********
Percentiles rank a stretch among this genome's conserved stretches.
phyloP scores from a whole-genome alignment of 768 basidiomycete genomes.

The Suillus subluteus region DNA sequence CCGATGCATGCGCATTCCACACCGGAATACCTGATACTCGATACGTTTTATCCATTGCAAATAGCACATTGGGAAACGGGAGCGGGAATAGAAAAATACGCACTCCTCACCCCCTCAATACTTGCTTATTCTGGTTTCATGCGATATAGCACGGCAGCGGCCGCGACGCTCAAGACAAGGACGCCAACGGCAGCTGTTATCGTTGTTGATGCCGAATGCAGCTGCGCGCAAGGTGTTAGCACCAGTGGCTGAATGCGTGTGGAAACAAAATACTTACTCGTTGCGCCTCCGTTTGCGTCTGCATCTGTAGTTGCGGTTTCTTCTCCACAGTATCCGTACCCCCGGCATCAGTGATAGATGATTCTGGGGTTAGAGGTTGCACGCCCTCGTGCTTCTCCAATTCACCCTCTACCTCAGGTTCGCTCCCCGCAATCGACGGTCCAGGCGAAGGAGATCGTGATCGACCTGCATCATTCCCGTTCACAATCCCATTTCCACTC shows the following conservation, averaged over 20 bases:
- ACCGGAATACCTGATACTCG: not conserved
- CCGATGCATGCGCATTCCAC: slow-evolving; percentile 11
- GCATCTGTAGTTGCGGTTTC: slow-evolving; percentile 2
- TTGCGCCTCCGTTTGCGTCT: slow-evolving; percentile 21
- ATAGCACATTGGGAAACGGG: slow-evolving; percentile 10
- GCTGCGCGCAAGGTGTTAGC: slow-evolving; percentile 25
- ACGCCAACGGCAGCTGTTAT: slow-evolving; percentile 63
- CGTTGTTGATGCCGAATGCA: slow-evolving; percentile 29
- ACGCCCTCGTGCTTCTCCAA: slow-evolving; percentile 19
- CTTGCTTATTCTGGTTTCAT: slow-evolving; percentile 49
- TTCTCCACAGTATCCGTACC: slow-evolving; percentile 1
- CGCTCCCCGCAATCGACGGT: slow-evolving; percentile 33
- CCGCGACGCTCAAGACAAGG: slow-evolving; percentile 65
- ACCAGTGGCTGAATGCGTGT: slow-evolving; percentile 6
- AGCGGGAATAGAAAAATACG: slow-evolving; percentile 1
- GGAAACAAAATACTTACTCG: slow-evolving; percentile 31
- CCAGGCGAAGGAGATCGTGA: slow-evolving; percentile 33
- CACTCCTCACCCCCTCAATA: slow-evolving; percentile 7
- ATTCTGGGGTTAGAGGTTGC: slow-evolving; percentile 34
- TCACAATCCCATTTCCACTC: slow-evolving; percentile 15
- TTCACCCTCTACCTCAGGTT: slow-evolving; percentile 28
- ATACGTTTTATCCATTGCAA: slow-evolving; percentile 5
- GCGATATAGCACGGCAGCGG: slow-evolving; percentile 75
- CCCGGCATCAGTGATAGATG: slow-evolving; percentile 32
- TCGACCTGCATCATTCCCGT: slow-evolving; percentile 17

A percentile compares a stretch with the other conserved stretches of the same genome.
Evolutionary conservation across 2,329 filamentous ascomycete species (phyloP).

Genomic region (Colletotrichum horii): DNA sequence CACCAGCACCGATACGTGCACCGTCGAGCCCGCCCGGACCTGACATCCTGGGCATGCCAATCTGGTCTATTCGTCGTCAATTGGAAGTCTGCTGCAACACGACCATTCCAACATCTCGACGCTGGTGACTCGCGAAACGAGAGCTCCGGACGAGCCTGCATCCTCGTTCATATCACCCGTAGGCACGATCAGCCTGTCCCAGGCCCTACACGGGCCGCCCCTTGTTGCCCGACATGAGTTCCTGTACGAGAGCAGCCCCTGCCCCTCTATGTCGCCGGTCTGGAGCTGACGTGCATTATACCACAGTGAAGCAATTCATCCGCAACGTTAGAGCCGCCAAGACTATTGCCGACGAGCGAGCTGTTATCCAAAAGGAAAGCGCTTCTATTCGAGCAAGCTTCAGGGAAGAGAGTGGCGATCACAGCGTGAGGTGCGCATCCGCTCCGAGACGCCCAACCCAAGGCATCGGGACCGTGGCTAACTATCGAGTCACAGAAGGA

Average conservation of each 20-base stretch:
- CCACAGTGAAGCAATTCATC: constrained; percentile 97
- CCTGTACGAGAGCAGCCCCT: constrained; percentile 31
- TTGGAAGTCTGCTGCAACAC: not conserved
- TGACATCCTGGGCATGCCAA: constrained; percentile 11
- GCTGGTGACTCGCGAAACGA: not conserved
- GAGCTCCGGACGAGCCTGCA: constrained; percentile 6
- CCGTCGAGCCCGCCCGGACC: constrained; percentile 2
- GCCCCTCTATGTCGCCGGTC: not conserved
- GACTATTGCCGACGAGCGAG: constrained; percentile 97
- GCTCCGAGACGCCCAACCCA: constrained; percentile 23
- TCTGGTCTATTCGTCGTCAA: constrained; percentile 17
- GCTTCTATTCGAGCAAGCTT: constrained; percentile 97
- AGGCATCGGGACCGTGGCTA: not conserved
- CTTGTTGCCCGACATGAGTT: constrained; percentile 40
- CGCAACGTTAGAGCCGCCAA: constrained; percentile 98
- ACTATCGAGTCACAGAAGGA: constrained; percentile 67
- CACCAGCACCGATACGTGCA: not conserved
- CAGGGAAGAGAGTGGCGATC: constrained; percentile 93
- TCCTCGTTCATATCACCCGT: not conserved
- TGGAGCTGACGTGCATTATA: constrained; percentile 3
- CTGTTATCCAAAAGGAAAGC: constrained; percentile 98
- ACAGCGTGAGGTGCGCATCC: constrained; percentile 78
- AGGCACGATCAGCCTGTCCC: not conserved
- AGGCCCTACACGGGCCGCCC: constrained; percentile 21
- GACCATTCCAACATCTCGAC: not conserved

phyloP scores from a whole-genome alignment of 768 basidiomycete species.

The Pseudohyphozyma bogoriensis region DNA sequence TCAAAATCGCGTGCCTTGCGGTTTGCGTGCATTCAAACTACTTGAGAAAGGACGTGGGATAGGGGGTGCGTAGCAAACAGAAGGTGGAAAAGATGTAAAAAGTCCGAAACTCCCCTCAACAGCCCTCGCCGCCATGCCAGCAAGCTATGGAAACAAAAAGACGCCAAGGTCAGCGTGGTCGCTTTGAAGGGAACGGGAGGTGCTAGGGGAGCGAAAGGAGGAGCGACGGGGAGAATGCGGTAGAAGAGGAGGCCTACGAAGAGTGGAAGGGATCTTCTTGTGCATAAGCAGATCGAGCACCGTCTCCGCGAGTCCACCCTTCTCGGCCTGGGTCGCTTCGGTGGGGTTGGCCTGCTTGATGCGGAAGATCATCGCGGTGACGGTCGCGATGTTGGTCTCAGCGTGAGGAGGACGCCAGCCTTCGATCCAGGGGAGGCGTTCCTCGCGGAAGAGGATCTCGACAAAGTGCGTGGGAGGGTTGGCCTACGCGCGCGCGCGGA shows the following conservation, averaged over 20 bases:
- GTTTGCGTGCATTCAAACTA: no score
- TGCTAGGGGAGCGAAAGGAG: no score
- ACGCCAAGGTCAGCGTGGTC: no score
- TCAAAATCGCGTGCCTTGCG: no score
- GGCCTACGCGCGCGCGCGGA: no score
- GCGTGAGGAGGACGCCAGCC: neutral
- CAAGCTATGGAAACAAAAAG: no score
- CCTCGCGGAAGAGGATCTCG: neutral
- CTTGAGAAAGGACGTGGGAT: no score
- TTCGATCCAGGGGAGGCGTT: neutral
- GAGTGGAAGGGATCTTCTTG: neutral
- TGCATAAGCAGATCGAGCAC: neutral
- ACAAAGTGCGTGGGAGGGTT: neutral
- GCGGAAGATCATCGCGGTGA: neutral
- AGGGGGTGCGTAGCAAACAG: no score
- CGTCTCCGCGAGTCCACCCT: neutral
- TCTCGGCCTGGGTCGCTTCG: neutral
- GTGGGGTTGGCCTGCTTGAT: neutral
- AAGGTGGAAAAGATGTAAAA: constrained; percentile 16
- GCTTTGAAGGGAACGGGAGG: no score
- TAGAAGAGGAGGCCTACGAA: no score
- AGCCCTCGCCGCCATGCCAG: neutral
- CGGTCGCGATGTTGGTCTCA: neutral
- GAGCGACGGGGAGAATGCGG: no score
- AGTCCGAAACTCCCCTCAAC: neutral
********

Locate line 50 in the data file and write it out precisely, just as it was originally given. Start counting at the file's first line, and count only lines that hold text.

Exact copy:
- CAGGGAAGAGAGTGGCGATC: constrained; percentile 93